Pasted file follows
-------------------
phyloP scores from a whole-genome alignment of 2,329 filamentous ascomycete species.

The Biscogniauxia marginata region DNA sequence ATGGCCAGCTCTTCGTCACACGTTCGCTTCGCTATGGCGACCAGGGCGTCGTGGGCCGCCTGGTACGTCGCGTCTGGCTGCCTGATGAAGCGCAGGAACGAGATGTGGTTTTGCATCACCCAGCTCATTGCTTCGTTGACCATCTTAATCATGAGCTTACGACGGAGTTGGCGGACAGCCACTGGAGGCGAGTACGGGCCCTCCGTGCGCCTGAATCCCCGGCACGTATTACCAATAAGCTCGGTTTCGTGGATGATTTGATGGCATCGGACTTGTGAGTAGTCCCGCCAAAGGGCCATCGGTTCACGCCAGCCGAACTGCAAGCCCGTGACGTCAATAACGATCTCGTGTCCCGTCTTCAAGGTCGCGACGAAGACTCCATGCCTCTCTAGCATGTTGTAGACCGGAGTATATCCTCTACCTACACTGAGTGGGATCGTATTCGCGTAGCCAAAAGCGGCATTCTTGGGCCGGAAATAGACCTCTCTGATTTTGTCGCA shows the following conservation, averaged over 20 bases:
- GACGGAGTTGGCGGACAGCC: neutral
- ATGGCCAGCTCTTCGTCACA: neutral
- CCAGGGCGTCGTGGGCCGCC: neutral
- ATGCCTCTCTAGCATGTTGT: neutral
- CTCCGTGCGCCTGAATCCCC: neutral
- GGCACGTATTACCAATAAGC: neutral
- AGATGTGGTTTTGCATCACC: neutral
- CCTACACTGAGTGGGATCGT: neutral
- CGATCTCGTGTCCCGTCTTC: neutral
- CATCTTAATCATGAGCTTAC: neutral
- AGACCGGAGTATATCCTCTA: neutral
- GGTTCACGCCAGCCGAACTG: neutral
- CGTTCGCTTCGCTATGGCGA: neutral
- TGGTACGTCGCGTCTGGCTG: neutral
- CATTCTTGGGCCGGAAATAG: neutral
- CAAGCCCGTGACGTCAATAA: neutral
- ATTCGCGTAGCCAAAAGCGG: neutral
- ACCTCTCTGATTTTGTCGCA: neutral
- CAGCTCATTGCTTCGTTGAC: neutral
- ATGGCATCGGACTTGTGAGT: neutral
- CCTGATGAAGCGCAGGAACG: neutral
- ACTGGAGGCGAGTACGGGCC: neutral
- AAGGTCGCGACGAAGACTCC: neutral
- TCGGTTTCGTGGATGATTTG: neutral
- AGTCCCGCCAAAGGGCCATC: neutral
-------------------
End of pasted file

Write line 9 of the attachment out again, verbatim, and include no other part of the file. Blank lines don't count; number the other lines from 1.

- AGATGTGGTTTTGCATCACC: neutral